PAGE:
Primary glaucoma in the dog: a review of the current therapies and the research into future possibilities: Part I: medical therapy
- M. Frejlich
- E. Capiau
- L. Van Ham
Primary glaucoma is an important and leading cause of incurable blindness and is defined as a progressive optic neuropathy. It is a bilateral, genetic disease where various pathogenic mechanisms are likely to be involved. Certain breeds are more predisposed and gender also plays an important role. Primary glaucomas are divided into two subcategories, according to the appearance of the irido-corneal angle. An important risk factor is an increased eye pressure, and therefore, IOP-lowering (intraocular pressure) treatments remain the gold standard. Currently, the management is aimed at permanent control of the condition with the ultimate goal of a comfortable patient and ideally, an eye capable of seeing. Although medical therapy remains the predominant treatment option and can be used alone, surgery is often necessary to improve intraocular pressure control by reducing the production of aqueous humor and/or increasing its outflow.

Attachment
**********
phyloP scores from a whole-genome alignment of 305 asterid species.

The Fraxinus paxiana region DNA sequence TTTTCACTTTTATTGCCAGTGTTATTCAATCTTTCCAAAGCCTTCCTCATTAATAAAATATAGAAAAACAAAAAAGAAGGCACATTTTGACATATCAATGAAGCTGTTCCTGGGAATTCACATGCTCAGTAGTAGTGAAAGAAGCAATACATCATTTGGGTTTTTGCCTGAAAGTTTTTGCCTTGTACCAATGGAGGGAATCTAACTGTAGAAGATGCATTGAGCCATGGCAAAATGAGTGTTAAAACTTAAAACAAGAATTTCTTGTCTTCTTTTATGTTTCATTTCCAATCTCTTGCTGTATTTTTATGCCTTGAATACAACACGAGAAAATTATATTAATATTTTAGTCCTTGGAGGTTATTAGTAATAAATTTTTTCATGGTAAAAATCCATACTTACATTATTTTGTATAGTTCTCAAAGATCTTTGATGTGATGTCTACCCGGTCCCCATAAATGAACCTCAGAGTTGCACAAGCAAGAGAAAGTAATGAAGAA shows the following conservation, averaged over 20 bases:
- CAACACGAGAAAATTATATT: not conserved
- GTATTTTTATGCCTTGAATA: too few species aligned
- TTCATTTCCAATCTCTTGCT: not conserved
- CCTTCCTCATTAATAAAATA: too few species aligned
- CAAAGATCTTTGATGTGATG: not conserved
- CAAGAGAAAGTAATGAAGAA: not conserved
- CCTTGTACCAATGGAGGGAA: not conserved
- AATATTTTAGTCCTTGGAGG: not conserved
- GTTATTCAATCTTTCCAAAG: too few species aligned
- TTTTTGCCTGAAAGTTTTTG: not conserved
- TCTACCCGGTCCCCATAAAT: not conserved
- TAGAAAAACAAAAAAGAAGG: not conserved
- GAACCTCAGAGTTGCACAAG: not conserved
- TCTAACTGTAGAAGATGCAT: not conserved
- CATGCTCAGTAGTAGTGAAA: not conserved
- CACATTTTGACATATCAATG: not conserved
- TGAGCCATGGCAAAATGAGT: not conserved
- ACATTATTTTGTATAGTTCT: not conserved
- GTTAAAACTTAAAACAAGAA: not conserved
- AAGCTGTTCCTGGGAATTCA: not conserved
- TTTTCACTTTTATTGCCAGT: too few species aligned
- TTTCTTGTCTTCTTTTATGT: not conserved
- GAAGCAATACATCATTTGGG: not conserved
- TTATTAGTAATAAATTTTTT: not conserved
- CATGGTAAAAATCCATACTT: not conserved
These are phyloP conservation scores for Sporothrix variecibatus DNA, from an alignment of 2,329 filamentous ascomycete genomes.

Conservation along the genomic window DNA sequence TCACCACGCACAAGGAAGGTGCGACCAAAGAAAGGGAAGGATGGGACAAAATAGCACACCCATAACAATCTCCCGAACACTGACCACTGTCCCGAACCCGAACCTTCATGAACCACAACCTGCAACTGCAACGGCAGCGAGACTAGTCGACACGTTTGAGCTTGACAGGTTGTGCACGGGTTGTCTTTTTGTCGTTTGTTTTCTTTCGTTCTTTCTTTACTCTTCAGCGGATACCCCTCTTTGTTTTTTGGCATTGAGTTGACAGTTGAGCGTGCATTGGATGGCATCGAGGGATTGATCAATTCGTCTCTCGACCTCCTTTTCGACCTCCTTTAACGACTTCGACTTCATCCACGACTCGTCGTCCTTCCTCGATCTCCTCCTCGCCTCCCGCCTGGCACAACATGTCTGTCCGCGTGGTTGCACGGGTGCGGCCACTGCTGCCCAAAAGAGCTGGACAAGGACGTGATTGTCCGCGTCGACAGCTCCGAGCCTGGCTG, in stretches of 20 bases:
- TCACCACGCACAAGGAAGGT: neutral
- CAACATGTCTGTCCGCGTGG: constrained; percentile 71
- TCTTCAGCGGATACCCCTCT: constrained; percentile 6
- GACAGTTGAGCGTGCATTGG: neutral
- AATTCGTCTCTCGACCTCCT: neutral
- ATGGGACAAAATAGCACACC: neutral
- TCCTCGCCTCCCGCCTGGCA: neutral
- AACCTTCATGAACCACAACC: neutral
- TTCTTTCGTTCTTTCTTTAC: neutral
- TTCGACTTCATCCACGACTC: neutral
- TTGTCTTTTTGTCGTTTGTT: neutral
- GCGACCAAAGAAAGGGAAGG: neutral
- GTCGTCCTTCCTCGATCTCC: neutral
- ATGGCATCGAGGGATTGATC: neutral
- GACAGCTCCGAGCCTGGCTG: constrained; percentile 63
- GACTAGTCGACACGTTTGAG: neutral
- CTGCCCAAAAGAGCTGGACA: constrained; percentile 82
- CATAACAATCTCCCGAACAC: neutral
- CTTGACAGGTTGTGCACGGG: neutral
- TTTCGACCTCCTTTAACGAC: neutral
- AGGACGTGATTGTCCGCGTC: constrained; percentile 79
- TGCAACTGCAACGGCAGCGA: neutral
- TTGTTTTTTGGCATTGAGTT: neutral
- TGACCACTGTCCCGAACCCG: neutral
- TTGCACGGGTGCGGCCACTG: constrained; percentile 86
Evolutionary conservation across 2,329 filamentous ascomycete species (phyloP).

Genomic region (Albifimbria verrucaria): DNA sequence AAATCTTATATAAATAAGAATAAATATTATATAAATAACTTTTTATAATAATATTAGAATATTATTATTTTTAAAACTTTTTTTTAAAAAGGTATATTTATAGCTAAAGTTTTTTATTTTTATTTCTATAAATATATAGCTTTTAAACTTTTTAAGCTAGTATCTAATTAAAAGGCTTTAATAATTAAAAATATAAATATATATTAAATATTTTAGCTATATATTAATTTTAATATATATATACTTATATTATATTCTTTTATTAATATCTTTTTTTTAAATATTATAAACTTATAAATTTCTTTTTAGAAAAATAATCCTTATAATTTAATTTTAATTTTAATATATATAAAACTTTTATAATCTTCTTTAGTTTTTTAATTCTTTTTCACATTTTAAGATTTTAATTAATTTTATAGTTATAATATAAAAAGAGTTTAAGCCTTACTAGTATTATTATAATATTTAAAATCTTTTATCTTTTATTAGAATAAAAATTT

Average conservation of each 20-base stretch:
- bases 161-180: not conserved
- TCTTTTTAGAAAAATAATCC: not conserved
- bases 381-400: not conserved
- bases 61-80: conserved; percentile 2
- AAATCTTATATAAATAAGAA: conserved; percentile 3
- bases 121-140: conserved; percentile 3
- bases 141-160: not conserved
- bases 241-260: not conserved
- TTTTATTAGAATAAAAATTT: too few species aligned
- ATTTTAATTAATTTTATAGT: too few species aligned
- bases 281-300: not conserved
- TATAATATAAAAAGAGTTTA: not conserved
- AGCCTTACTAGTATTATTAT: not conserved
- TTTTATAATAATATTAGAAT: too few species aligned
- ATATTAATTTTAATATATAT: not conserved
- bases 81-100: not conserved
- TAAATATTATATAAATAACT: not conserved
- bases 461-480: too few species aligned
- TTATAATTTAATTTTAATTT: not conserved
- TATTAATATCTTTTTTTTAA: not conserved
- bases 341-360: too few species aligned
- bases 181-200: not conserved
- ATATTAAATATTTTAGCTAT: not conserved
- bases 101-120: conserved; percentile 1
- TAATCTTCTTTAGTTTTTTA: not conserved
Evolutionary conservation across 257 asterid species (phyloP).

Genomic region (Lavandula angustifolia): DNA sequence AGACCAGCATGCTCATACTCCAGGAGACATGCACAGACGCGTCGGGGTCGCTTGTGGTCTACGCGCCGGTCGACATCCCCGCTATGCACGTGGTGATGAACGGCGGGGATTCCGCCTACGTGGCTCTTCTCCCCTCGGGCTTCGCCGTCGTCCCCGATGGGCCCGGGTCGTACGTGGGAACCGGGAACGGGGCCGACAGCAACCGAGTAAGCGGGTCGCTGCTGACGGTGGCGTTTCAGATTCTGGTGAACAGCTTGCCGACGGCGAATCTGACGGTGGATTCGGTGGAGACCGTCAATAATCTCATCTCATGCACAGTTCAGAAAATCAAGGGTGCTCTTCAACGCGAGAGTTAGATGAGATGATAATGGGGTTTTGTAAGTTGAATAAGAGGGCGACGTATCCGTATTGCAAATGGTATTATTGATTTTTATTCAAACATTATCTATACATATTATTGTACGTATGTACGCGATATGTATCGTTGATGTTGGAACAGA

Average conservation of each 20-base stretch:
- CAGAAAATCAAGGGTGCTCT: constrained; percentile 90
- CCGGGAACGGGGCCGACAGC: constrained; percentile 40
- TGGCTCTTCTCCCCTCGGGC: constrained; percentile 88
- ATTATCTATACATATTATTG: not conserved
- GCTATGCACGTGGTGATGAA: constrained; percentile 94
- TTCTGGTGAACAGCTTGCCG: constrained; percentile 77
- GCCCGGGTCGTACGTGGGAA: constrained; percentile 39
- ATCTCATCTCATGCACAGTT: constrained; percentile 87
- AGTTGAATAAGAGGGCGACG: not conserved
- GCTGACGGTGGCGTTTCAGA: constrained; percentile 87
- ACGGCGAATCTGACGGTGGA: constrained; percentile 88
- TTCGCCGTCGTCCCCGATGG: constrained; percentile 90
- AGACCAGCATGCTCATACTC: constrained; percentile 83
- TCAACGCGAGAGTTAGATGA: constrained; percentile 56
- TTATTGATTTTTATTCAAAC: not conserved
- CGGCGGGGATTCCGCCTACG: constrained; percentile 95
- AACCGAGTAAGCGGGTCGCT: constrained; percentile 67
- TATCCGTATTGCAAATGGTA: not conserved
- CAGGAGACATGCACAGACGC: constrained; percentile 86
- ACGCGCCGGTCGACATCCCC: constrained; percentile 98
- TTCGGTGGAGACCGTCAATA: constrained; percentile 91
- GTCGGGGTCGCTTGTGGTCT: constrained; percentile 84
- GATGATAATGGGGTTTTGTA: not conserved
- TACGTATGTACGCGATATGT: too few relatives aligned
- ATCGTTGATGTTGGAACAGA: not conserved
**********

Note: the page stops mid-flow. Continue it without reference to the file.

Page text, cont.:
How to Cite:
Frejlich, M. & Capiau, E. & Van Ham, L., (2020) “Primary glaucoma in the dog: a review of the current therapies and the research into future possibilities: Part I: medical therapy”, Vlaams Diergeneeskundig Tijdschrift 89(1). doi: https://doi.org/10.21825/vdt.v89i1.15976